6. Discussion and Future Research

To summarise the impact of the vagus nerve on the brain–microbiota axis and its relationship with emotional experiences, it is worth mentioning that the first taVNS interventions associated with the emotional domain were aimed at patients resistant to treatment for depression, who, after taVNS, presented improvements in depression-associated symptomatology [117]. The study by Wang et al. [118] found that after one month of taVNS treatment, functional connectivity improved in depressed patients compared with the control/placebo group. Another study on patients diagnosed with depression [119] found that, after two weeks of taVNS, the severity of their depression decreased. This finding was later replicated in a larger sample of patients [120,121].
Regarding anxiety, Lamb et al. [122] conducted a pilot intervention in 22 combat veterans with PTSD, concluding that taVNS affected the systems underlying emotional dysregulation and improved their emotional state. Bottari et al. [123] also conducted a pilot study using taVNS to improve sleep in 13 veterans, with results showing that taVNS can improve sleep depth and stability and increase parasympathetically mediated nocturnal autonomic activity in veterans with PTSD. Schwartz et al. [124] also performed a pilot intervention with taVNS in 10 World Trade Center survivors, who still had PTSD 20 years afterwards, with the intervention reducing their stress responses and hyperarousal. Sanchez-Perez et al. [125] assessed the efficacy of three nerve stimulation modalities in reducing physiological manifestations of stress: taVNS, cervical vagus nerve stimulation (cVNS), and median nerve stimulation (tMNS) in 19 healthy young subjects exposed to three different acute mental and physiological stressors while receiving different stimulations. The results indicated that taVNS and cVNS produced significant changes in the reduction of sympathetic outflow.
The number of both single-session e.g., [126,127,128,129] and multisession e.g., [122,130,131] taVNS interventions is increasing. There is no international consensus on the ideal parameters for taVNS; however, the increasing number of interventions and their positive effects indicate that taVNS is a promising technique for improving emotional states.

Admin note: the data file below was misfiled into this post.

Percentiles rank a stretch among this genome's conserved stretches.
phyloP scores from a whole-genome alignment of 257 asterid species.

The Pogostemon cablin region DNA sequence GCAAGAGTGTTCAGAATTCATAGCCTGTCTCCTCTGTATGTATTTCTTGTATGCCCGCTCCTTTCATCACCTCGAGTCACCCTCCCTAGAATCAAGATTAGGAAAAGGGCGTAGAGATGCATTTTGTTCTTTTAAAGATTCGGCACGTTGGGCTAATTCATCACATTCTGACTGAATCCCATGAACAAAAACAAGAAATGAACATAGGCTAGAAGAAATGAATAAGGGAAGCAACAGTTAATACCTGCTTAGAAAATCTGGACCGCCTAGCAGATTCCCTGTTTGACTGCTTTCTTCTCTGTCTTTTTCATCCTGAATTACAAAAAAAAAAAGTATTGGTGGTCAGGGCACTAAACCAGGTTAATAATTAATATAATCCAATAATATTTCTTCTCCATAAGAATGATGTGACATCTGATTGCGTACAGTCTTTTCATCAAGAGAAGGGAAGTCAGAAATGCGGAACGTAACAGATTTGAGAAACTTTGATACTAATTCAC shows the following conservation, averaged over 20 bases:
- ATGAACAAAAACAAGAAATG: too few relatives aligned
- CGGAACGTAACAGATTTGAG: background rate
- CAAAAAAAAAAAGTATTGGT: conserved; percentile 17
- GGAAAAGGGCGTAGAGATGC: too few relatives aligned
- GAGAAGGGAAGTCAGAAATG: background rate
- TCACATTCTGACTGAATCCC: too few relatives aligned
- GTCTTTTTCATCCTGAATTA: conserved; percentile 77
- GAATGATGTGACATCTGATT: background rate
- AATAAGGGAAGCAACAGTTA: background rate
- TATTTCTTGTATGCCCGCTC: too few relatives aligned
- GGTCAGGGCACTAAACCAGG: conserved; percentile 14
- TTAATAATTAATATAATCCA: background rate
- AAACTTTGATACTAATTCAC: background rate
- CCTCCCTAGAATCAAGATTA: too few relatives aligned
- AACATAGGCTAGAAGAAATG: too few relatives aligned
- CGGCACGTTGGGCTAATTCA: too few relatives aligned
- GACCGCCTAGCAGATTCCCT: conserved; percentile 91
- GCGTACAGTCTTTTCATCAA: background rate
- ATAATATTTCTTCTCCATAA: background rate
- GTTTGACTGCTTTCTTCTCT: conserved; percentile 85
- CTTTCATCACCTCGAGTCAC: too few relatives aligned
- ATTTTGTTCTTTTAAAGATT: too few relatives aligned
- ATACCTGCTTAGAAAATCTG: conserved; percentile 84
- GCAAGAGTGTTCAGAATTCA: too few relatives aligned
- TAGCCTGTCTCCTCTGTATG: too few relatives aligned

Thus, in the future, different taVNS interventions could be developed for specific emotional dysfunction profiles, e.g., transient anxiety states, PTSD, anxiety disorders, etc. In this sense, and considering that taVNS is an emerging technique, there is a need for further research on the effectiveness of the different stimulation parameters used and the duration of treatments and sessions. Possible risks must also be investigated. In this way, the most appropriate type of intervention can be outlined. Additionally, given that the vagus nerve supports the brain–microbiota axis, we also believe that future interventions should analyse both the aforementioned noradrenergic and adrenergic indicators, as well as markers of the human gut microbiota, to obtain further evidence of the effects of taVNS. Finally, given the similar results obtained with the application of cVNS and taVNS [125], it would also be interesting to study cVNS to understand the effects and consequences of the different methods of transcutaneous stimulation.

7. Conclusions

Given the complexity of the human emotional experience and its multiple intervening variables, taVNS is presented as a modest neuromodulatory technique for the dimensional physiological improvement of the interoceptive state of a subject’s emotional state. In other words, via taVNS, we can influence and improve the interoceptive state. This more appropriate interoceptive state that, in terms of LeDoux’s model [11], involves a more adaptive reduction of the activation of mechanisms associated with risk detection, i.e., the amygdalar nuclei and adrenal sympathetic axis, and thus, would contribute positively to the construction of a more adaptive narrative of emotional experience. In terms of the theory of constructed emotion [11,12,31], at the dimensional level, this more adequate interoceptive state generates an affective state that is as close as possible to a pleasant valence and an adequate activation of the organism, a consequence of the reduction in surprise and increase in certainty of the organism’s predictive processing. This would allow a possible better execution of the categorical processing of the emotional experience. Finally, from the polyvagal theory [13,46], stimulation of the ventral vagus involves the activation of the vagal brake, which inhibits and prevents the activation of the sympathetic adrenal axis. This generates an interoceptive state of maximum well-being in the organism, which can be achieved in the absence of risk, thus allowing better cognitive processing as a result of the cerebral state of activation of the vagal brake [14].
In summary, together with the improvement of the interoceptive state—a consequence of taVNS—which is fundamental for the adequate management of emotional processing, for subjects to have the most appropriate emotional experiences at any given moment, it will be necessary to develop, in parallel and in the most adaptive way possible, the capacity to generate coherent and healthy narratives; these, from an ethical viewpoint, will allow a nondamaging categorisation. In this way, the scientific knowledge addressed in this work will contribute towards reducing the negative impact of realities generated as a consequence of inadequate management of emotional experiences, both at the individual and social levels.